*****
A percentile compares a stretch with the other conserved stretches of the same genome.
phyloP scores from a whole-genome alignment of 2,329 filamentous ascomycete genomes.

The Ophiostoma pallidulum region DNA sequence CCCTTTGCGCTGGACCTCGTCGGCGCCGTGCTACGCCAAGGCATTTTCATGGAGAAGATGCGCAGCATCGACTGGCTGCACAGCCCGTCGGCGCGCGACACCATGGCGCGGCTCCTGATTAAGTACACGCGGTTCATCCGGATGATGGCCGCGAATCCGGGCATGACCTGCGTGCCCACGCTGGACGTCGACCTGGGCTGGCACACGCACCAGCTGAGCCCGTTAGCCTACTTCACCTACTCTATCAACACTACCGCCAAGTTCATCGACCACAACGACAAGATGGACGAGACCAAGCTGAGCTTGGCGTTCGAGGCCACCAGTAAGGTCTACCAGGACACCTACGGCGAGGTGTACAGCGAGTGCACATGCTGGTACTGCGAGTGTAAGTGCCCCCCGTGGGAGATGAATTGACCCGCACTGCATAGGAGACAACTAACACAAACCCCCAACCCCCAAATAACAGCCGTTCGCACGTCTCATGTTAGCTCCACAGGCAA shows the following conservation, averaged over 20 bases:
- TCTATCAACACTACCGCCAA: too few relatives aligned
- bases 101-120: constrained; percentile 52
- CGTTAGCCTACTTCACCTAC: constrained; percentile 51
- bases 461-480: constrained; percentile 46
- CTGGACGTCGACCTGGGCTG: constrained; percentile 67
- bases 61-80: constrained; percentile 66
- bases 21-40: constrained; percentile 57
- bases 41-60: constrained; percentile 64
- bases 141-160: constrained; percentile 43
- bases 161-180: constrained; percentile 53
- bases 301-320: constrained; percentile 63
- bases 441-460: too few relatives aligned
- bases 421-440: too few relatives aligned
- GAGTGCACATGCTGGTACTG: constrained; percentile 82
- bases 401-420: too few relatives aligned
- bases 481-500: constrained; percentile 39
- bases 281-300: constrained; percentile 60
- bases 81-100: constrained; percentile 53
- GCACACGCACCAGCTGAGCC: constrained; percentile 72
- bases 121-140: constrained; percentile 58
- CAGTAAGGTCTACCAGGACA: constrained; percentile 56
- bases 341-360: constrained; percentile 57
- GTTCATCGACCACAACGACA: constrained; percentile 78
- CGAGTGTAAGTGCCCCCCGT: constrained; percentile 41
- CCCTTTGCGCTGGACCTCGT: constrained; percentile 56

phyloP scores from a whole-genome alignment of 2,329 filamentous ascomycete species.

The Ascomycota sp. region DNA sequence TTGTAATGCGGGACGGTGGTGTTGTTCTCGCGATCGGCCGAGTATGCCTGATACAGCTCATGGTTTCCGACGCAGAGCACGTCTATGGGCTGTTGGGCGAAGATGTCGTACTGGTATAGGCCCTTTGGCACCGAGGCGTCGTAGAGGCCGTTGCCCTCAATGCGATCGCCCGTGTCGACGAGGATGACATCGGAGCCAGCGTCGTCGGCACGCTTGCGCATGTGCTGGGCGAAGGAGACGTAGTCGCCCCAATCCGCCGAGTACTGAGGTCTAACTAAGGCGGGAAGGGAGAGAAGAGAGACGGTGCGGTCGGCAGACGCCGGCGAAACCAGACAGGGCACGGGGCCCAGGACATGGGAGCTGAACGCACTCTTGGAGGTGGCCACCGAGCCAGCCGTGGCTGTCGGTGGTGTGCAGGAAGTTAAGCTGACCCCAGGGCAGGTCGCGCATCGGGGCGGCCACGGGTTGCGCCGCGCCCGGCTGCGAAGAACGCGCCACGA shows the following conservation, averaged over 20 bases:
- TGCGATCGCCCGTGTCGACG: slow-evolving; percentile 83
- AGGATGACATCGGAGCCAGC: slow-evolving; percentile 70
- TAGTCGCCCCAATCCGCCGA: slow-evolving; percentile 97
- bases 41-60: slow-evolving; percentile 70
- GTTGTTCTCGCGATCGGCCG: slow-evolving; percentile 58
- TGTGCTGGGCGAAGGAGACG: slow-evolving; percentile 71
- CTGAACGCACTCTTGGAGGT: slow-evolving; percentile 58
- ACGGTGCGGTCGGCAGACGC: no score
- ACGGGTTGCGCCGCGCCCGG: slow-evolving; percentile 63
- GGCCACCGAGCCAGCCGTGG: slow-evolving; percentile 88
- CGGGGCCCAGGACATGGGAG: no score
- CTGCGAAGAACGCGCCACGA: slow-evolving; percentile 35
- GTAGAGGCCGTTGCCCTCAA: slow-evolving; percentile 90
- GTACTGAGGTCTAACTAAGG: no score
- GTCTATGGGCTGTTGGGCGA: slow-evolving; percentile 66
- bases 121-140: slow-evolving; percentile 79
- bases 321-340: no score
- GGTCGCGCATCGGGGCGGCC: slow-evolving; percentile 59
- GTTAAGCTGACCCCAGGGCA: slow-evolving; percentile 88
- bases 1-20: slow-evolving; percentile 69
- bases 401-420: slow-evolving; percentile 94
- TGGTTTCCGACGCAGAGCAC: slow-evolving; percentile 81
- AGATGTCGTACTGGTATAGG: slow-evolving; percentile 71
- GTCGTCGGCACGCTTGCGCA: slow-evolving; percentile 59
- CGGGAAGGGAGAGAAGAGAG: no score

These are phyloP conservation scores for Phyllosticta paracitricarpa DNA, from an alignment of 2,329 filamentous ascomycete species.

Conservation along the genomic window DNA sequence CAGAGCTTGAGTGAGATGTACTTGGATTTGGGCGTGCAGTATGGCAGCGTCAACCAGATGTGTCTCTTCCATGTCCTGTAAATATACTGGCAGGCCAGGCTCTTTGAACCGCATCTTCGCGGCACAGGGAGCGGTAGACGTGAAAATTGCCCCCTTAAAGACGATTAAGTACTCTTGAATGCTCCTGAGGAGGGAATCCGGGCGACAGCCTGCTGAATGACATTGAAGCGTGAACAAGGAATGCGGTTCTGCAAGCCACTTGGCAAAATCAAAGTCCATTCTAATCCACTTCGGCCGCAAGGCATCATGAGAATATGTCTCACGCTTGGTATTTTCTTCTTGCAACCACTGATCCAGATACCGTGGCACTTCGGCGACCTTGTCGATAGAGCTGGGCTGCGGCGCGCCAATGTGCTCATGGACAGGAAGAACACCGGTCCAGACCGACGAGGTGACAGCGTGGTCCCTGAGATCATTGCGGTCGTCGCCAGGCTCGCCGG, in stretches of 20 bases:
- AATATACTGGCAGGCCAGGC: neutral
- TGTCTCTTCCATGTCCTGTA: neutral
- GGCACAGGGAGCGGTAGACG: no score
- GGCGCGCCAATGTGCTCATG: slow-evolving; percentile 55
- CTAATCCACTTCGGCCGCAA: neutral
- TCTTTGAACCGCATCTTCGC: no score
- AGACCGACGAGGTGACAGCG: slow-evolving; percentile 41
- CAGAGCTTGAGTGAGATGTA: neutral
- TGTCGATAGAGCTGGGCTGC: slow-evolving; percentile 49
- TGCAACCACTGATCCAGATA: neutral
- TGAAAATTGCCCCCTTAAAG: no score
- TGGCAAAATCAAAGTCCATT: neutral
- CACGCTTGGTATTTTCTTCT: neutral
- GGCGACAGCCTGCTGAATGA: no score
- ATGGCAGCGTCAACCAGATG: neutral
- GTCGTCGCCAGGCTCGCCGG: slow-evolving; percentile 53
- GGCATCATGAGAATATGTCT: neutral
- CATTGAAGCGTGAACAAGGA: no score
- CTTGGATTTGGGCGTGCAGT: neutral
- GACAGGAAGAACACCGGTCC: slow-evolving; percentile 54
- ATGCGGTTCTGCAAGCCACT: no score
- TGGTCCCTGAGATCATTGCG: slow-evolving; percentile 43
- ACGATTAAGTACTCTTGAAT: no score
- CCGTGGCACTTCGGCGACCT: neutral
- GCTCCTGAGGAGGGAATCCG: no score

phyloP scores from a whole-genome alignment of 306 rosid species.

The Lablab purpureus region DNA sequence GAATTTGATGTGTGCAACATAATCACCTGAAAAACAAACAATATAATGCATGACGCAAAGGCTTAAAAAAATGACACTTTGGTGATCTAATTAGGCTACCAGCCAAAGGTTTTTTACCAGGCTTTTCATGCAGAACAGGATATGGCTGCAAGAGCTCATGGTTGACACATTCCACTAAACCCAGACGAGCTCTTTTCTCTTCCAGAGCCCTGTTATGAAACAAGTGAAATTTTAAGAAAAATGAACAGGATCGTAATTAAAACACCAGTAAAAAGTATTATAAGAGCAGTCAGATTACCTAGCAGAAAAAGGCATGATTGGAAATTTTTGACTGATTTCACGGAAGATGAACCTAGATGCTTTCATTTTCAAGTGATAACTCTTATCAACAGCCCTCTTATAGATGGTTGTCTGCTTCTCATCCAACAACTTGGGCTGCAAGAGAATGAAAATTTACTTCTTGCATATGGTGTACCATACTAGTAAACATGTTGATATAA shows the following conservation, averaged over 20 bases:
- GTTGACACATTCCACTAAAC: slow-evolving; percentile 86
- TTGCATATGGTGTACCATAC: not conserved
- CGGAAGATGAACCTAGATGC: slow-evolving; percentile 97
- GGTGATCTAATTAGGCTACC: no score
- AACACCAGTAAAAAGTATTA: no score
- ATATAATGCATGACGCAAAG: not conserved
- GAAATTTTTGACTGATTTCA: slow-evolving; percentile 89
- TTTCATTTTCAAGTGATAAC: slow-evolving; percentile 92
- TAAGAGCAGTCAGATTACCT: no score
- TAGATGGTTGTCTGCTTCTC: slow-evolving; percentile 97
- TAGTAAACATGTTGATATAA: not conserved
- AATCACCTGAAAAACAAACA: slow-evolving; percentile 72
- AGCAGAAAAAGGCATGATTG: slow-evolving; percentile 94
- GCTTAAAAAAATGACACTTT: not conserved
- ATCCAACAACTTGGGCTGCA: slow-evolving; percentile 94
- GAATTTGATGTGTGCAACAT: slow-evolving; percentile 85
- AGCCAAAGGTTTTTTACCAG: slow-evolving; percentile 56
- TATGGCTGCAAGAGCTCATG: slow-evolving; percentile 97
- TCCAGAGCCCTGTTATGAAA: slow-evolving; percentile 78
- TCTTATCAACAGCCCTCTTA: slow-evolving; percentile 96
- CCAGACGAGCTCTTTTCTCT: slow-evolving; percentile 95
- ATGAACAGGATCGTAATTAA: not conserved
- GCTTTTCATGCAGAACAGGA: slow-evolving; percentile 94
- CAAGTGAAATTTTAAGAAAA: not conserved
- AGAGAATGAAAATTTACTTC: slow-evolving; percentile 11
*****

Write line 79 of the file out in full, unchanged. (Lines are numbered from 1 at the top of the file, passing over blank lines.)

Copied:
- TGGTCCCTGAGATCATTGCG: slow-evolving; percentile 43